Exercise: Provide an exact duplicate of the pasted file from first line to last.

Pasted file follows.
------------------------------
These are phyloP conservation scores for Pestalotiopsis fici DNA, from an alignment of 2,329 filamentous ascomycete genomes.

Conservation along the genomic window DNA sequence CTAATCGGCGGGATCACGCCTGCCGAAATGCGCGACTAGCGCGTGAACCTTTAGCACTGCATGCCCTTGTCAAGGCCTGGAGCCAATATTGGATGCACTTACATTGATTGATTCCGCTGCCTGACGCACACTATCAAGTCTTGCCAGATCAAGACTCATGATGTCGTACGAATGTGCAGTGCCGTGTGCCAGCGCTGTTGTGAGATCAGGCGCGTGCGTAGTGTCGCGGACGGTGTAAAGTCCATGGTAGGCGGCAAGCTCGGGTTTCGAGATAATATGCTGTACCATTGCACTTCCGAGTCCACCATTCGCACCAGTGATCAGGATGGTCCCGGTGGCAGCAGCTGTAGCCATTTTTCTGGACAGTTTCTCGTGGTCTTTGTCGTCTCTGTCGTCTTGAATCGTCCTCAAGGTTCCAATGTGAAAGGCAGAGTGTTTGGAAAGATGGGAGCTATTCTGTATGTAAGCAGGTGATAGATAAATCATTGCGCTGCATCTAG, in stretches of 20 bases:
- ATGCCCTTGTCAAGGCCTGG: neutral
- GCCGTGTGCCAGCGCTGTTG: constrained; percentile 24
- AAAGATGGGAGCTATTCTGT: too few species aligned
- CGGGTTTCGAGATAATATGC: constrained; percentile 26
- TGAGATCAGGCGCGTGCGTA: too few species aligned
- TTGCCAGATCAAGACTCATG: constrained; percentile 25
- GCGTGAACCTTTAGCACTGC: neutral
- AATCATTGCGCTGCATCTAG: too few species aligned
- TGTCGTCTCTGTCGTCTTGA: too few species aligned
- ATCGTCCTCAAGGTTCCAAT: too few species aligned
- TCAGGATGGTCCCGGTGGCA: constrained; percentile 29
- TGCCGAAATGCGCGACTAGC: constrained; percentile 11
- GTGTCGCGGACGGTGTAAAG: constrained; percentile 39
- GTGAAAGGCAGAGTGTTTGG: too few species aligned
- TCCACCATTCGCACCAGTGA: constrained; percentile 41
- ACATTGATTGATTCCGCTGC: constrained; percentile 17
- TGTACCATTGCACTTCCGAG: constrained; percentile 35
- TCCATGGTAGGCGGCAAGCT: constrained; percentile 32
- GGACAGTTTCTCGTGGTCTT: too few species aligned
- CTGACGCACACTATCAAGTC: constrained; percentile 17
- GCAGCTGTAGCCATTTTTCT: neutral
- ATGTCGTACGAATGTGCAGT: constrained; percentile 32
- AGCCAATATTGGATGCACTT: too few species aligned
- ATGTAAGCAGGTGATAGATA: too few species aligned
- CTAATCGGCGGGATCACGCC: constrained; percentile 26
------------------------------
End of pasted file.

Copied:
These are phyloP conservation scores for Pestalotiopsis fici DNA, from an alignment of 2,329 filamentous ascomycete genomes.

Conservation along the genomic window DNA sequence CTAATCGGCGGGATCACGCCTGCCGAAATGCGCGACTAGCGCGTGAACCTTTAGCACTGCATGCCCTTGTCAAGGCCTGGAGCCAATATTGGATGCACTTACATTGATTGATTCCGCTGCCTGACGCACACTATCAAGTCTTGCCAGATCAAGACTCATGATGTCGTACGAATGTGCAGTGCCGTGTGCCAGCGCTGTTGTGAGATCAGGCGCGTGCGTAGTGTCGCGGACGGTGTAAAGTCCATGGTAGGCGGCAAGCTCGGGTTTCGAGATAATATGCTGTACCATTGCACTTCCGAGTCCACCATTCGCACCAGTGATCAGGATGGTCCCGGTGGCAGCAGCTGTAGCCATTTTTCTGGACAGTTTCTCGTGGTCTTTGTCGTCTCTGTCGTCTTGAATCGTCCTCAAGGTTCCAATGTGAAAGGCAGAGTGTTTGGAAAGATGGGAGCTATTCTGTATGTAAGCAGGTGATAGATAAATCATTGCGCTGCATCTAG, in stretches of 20 bases:
- ATGCCCTTGTCAAGGCCTGG: neutral
- GCCGTGTGCCAGCGCTGTTG: constrained; percentile 24
- AAAGATGGGAGCTATTCTGT: too few species aligned
- CGGGTTTCGAGATAATATGC: constrained; percentile 26
- TGAGATCAGGCGCGTGCGTA: too few species aligned
- TTGCCAGATCAAGACTCATG: constrained; percentile 25
- GCGTGAACCTTTAGCACTGC: neutral
- AATCATTGCGCTGCATCTAG: too few species aligned
- TGTCGTCTCTGTCGTCTTGA: too few species aligned
- ATCGTCCTCAAGGTTCCAAT: too few species aligned
- TCAGGATGGTCCCGGTGGCA: constrained; percentile 29
- TGCCGAAATGCGCGACTAGC: constrained; percentile 11
- GTGTCGCGGACGGTGTAAAG: constrained; percentile 39
- GTGAAAGGCAGAGTGTTTGG: too few species aligned
- TCCACCATTCGCACCAGTGA: constrained; percentile 41
- ACATTGATTGATTCCGCTGC: constrained; percentile 17
- TGTACCATTGCACTTCCGAG: constrained; percentile 35
- TCCATGGTAGGCGGCAAGCT: constrained; percentile 32
- GGACAGTTTCTCGTGGTCTT: too few species aligned
- CTGACGCACACTATCAAGTC: constrained; percentile 17
- GCAGCTGTAGCCATTTTTCT: neutral
- ATGTCGTACGAATGTGCAGT: constrained; percentile 32
- AGCCAATATTGGATGCACTT: too few species aligned
- ATGTAAGCAGGTGATAGATA: too few species aligned
- CTAATCGGCGGGATCACGCC: constrained; percentile 26